Click on the following links to learn more about each topic:
Getting Started with HFSS: Probe Feed Patch Antenna-2 Probe Feed Patch Antenna Getting Started Click the Microsoft Start button, select All Pro-gramsAnsoftHFSS 12HFSS 12 or double click on the HFSS 12 icon on the Windows Desktop Adding a Project and Design To insert a design into an open project. Ansoft High Frequency Structure Simulator Tutorial The Dipole Antenna April 2004 Introduction In this tutorial, a dipole antenna will be constructed and analyzed using the HFSS simulation software by Ansoft. The example will illustrate both the simplicity and power of HFSS through construction and simulation of this antenna structure.
https://ninle.netlify.app/adobe-cc-universal-patcher.html. Creating a New Design
Navigating the Model Space
Assigning Boundaries to 2-D objects
Assigning Wave Ports
Add Solution Setup and Frequency Sweep
Running the Simulation and Checking the Progress
Creating Results Plots
Modify Design Parameters
Each lab requires you to simulate designs in HFSS. For the first few labs, you will be given pre-made HFSS files that will already have the core design, simulation setup, and result graphs that you need. For these pre-made files, you will need to input your calculated dimensions into the design parameters, run the simulation, and export the data as a .csv file. This document will provide some basic tips for running your simulation and getting the data you need for the lab reports.
(Edit 3/11/2016) This document now also serves as a tutorial to model, analyze, and obtain data for original designs.
Creating a New Design
When you open HFSS you will see a blank project in the Project Manager window. Click the blue icon in the upper left corner to 'Insert HFSS Design' to the project. You can add multiple designs to a single project as needed. Each design will have its own parameters, solutions setups, frequency sweeps, data reports, etc. Double-click on the design name in the Project Manager window to make it the active design. You may also copy and paste designs in the project, which is useful when you want to make variations on a similar design.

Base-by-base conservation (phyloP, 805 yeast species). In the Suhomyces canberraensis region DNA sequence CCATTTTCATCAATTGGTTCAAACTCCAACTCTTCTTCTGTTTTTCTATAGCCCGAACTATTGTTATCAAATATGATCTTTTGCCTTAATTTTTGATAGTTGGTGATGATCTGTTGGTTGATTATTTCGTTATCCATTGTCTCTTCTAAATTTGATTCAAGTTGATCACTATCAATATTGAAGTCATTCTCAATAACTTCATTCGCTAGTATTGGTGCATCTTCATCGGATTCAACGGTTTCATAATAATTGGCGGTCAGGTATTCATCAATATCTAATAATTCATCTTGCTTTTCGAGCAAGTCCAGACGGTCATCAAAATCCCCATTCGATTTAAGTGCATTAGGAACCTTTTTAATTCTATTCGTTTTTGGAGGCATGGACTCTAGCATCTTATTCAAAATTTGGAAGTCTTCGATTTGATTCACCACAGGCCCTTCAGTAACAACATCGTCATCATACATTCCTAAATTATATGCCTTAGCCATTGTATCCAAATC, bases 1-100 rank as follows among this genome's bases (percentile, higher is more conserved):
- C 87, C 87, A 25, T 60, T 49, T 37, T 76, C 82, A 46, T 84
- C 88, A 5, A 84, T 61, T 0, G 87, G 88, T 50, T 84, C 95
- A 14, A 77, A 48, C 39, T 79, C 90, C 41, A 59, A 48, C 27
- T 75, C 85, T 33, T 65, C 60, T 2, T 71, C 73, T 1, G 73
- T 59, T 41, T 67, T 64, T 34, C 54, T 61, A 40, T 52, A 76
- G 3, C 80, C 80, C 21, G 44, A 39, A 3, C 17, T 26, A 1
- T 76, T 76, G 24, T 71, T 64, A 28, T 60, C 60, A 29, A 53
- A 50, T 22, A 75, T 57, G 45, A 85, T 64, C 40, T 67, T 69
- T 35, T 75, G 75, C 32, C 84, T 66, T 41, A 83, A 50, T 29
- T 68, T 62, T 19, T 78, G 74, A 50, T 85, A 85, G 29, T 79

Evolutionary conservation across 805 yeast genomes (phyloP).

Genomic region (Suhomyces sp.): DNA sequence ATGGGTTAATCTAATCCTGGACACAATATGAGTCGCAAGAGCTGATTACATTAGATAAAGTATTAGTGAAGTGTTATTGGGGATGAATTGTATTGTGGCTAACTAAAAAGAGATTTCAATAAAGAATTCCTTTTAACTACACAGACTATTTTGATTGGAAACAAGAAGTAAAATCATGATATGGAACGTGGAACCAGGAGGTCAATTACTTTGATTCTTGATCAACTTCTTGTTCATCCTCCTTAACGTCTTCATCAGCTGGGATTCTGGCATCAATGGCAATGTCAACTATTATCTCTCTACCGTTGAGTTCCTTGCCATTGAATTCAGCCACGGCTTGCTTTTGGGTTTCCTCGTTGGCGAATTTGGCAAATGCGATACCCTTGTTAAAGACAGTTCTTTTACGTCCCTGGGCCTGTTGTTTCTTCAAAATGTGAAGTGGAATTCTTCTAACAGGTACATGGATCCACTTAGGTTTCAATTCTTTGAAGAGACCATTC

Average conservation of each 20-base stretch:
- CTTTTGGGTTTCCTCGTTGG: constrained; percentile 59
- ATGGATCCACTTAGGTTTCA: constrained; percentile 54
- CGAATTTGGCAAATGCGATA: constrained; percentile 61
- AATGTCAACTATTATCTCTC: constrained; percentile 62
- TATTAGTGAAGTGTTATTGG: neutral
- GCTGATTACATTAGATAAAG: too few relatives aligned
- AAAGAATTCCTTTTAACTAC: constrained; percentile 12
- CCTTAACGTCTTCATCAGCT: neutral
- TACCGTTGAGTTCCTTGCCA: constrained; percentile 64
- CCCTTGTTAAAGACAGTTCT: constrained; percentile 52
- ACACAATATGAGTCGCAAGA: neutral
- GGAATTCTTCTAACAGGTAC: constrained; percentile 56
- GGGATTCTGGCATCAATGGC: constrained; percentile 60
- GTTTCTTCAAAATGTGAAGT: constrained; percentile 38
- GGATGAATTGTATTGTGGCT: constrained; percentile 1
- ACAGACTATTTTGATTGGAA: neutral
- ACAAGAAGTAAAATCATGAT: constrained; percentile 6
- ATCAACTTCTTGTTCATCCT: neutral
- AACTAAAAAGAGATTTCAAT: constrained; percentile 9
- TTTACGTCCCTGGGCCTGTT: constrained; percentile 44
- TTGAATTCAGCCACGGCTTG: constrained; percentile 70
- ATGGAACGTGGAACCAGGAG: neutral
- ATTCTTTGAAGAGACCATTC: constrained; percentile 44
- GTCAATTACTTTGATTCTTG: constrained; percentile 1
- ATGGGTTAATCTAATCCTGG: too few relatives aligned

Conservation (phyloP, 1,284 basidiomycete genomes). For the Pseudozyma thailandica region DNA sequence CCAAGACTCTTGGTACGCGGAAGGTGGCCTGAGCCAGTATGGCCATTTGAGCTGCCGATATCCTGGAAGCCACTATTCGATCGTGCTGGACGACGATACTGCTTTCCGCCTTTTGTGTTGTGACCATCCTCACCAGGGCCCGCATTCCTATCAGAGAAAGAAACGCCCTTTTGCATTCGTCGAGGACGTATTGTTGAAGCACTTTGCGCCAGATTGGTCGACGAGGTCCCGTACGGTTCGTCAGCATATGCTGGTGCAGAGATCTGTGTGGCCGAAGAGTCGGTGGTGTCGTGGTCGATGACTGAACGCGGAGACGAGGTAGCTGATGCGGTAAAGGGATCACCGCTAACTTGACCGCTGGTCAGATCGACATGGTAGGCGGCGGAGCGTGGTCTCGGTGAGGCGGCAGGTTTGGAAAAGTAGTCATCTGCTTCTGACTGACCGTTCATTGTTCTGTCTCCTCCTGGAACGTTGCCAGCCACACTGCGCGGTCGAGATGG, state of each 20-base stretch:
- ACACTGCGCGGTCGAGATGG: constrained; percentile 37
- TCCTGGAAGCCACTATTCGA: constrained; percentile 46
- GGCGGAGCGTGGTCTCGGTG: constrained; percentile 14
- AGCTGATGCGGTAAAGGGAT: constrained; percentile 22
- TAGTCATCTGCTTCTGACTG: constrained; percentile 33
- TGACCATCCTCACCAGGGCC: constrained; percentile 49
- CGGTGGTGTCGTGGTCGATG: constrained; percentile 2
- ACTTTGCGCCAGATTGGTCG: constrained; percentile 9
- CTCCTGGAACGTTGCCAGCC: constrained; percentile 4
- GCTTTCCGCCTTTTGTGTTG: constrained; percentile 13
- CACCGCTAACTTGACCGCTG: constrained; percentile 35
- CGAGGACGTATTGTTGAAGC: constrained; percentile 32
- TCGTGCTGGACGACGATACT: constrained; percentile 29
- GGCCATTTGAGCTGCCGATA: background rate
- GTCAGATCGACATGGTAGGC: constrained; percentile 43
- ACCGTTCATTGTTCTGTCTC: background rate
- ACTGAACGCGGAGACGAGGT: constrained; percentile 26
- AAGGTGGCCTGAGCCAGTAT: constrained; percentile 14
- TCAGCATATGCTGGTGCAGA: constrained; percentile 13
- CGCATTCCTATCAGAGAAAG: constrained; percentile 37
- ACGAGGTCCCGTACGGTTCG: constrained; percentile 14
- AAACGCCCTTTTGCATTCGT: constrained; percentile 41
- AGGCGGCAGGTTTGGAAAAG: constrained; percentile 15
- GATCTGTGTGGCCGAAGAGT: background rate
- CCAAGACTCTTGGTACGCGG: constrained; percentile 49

Navigating the Model Space
Rotate: Hold Alt -> click and drag
Pan: Hold Shift -> click and drag
Zoom: Hold Alt+Shift -> click and drag OR use scroll wheel
Zoom Fit: Hold Alt+Shift -> double-click
Snap to View: Hold Alt -> double-click near edge of design window
A new HFSS design file consists of an empty model space. HFSS will not solve for fields in the empty space, therefore it can be treated as a perfect electric conductor (PEC) since there are no fields inside it. In order to simulate something, you must model your design using 2- and 3-dimensional objects. Then, you assign materials to the objects such as FR4, Duroid 5880, PEC, Copper, Vacuum etc. This section will walk through the process of creating a microstrip line on a substrate with a region of air above it.
Step 1: Create Box for Substrate
The substrate is modeled as a 3-D box in HFSS. Click 'Draw box' in the toolbar to enter the drawing mode (note the other 3-D shapes available in the toolbar). Now click in three different points in the model space to set the dimensions for the box. These points can be completely random, because we will define the exact dimensions next.
To the left of the model space you will see a list of all of the objects in your design. Expand the branch for the box you just created and double-click on ‘CreateBox’. This brings up the model position and dimension information for the box. For boxes, the Position refers to the x,y,z coordinates of one corner of the box. The XSize, YSize, and ZSize values are the dimensions in x, y, and z from the corner referenced by Position.
For this example, we want the substrate centered at the origin with the top surface on the XY-plane. We will use parameters to define all of the dimensions in our design so that we can easily make modifications later. Parameters are automatically created when you enter a string as a value.
First, enter a string as the value for XSize, we will use ‘subx’ in this example which stands for “substrate x dimension”, but you can choose whatever name makes sense to you. When you hit Enter you will be prompted to define your newly created parameter, this value can be changed later from your parameter list. Repeat this process for the YSize and ZSize.
Now you can use your substrate parameters to define the Position of the box. For the Position value, enter “-subx/2,-suby/2,0”, or the equivalent with the parameter names you chose. This sets the reference corner of the box such that it is centered in X and Y. If you set the ZSize to be a negative value of the substrate height, then the box will start at z=0 and extend down from there. If you consistently use parameters to define dimensions and positions then your design will automatically adjust each object if you change the value of a parameter. Click 'OK' to close the CreateBox window and keep your changes.